JavaScript’s “super” Pattern

Most other languages make it easy to call the “super” function when you override method – to call the original method that you are overriding. JavaScript, unfortunately, doesn’t have a “super” or “base” or anything like that at this point.There are ways around this, though, all of which involve getting a reference to the prototype of your type, and calling the method directly.

The Super Pattern

The “super-method” pattern is where you call the parent type’s method from your own method. For example, overriding the toJSON method of a model:

var MyModel = Backbone.Model.extend({

  // a super-method
  toJSON: function(){

    // call the "super" method - 
    // the original, being overriden
    var json = Backbone.Model.prototype.toJSON.call(this);

    // manipulate the json here
    return json;
  }
});

This will call the toJSON method of the type from which the new type was extended. It’s a little more code than other languages, but it still gets the job done.

There are a lot of different ways to get to and call the methods of a prototype object. If you’d like to learn more, check out my triple pack of screencasts covering Scope, Context and Objects & Prototypes.

Also be sure to check out my Building Backbone Plugins e-book, from which this post was taken.


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About Derick Bailey

Derick Bailey is an entrepreneur, problem solver (and creator? :P ), software developer, screecaster, writer, blogger, speaker and technology leader in central Texas (north of Austin). He runs SignalLeaf.com - the amazingly awesome podcast audio hosting service that everyone should be using, and WatchMeCode.net where he throws down the JavaScript gauntlets to get you up to speed. He has been a professional software developer since the late 90's, and has been writing code since the late 80's. Find me on twitter: @derickbailey, @mutedsolutions, @backbonejsclass Find me on the web: SignalLeaf, WatchMeCode, Kendo UI blog, MarionetteJS, My Github profile, On Google+.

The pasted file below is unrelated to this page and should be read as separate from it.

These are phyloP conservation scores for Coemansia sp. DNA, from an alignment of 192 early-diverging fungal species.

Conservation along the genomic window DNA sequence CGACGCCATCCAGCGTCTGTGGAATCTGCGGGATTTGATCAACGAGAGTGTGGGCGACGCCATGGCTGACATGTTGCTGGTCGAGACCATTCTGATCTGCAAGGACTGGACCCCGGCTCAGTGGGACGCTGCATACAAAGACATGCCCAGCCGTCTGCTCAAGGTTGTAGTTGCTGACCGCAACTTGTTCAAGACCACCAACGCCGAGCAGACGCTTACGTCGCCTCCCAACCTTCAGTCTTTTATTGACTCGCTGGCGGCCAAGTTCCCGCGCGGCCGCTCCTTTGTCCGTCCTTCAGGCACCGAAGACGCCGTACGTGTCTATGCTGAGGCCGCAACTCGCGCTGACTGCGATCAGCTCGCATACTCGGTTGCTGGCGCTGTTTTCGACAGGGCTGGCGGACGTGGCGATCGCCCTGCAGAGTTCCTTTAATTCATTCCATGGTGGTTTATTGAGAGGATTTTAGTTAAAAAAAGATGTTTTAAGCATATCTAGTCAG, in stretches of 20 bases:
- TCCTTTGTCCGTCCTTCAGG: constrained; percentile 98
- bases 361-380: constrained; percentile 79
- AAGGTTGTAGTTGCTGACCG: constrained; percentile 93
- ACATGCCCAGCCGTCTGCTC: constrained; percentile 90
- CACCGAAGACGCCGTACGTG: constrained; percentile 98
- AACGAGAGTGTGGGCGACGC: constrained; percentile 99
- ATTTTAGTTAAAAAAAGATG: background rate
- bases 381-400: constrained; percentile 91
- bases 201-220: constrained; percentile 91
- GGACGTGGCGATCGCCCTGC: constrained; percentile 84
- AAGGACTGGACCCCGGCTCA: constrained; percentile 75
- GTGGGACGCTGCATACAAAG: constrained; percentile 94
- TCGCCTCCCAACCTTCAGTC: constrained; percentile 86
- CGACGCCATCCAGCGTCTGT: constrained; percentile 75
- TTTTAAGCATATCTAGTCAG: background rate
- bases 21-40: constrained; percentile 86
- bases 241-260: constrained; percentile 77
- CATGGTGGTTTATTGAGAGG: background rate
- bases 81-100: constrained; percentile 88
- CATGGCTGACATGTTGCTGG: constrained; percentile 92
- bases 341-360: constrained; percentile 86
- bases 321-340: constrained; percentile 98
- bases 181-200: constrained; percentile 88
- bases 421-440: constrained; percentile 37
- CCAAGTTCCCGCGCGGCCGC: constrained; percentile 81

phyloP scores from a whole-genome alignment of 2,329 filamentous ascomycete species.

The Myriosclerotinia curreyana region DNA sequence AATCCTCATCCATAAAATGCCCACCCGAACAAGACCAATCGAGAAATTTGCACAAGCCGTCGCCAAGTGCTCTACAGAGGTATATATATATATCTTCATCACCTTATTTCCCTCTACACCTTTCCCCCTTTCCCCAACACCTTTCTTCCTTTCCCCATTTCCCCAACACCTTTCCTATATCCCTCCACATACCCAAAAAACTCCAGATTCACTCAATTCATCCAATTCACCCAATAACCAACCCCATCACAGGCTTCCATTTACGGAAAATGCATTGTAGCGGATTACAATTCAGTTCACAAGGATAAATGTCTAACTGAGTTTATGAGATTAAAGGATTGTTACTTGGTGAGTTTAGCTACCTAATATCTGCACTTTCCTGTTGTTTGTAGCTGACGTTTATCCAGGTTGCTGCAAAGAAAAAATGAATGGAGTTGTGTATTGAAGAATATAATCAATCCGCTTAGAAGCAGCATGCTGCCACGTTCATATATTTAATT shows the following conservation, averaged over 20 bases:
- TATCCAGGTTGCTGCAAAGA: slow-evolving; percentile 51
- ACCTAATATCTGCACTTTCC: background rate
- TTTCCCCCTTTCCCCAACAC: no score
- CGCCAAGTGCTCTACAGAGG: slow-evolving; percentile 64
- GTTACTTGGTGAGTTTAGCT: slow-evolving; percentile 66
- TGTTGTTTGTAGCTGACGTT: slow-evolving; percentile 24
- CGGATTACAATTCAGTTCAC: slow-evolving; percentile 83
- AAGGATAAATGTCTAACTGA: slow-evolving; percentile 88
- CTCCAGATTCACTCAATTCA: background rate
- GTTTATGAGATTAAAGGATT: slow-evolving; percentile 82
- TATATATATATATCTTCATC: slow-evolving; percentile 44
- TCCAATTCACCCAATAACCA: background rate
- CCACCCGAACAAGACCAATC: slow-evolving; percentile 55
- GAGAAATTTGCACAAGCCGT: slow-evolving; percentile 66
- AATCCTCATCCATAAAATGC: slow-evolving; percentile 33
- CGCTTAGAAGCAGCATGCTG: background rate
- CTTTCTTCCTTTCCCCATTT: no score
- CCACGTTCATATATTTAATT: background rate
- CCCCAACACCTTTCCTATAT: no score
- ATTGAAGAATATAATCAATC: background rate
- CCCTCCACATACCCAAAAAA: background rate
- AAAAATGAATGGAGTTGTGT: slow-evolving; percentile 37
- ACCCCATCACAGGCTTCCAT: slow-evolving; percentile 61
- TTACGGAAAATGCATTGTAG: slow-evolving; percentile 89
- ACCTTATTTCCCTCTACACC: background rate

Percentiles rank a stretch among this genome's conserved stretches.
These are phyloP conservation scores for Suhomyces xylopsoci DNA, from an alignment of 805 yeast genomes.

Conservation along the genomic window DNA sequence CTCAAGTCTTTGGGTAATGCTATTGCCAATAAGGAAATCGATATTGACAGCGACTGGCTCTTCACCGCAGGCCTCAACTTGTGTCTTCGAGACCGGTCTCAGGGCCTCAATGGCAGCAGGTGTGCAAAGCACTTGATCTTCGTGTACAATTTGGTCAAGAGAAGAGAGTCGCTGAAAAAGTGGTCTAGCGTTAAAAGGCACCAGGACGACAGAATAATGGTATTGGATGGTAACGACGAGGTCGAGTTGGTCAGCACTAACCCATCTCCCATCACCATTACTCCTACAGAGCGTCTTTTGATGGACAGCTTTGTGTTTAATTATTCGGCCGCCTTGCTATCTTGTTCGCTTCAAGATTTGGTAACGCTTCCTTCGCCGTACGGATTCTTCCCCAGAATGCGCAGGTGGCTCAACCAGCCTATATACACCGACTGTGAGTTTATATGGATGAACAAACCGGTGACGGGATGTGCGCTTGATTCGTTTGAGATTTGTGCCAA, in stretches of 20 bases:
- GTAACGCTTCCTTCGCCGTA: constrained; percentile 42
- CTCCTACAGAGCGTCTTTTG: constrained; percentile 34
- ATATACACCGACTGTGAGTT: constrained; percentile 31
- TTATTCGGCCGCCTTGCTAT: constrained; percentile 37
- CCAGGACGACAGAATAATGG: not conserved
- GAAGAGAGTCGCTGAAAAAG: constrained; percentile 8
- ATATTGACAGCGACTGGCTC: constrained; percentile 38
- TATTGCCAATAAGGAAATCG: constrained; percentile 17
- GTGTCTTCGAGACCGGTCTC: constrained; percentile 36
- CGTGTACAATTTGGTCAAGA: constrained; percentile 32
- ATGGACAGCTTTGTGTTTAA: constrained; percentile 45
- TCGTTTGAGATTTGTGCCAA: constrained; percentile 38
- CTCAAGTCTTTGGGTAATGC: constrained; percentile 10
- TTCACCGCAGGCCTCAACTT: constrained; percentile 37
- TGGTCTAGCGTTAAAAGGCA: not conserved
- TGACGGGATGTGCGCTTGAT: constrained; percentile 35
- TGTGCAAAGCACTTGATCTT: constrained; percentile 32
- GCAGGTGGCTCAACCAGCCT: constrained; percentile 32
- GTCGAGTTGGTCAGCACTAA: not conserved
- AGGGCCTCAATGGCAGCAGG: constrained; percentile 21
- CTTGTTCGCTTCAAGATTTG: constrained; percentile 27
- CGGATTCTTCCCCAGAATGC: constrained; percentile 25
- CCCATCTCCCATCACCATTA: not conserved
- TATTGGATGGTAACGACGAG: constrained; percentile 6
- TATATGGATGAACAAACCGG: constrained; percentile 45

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  • Fredrik

    I much prefer to use

    var json = Backbone.Model.prototype.toJSON.apply(this, arguments)

    since that will forward arguments (of any arity) to the super call.

    • http://mutedsolutions.com Derick Bailey

      ++

      i generally do this, too. in some situations where i know the argument list is pre-defined (like .toJSON), I won’t bother with the apply/call invoking

  • Brett

    I prefer

    this.constructor.__super__.toJSON.apply(this, arguments);

    Less potential refactoring without the hardcoded class names

    • Ivan

      Using __super__ is definitely better.

      • gbsice

        __super__ only exists for Coffeescript compatibility and I recall reading that it should not be used directly in javascript methods.

  • Ansman

    This won’t actually work since you’re not passing a context to the toJSON function.

    The toJSON function simply does this: return _.clone(this.attributes);

    So what you’re doing is basically json = _.clone(Backbone.Model.prototype.attributes) which is undefined

    • http://mutedsolutions.com Derick Bailey

      #facepalm – typo… i added the .call so it will work :D thanks!

      • Ansman

        No problem! :)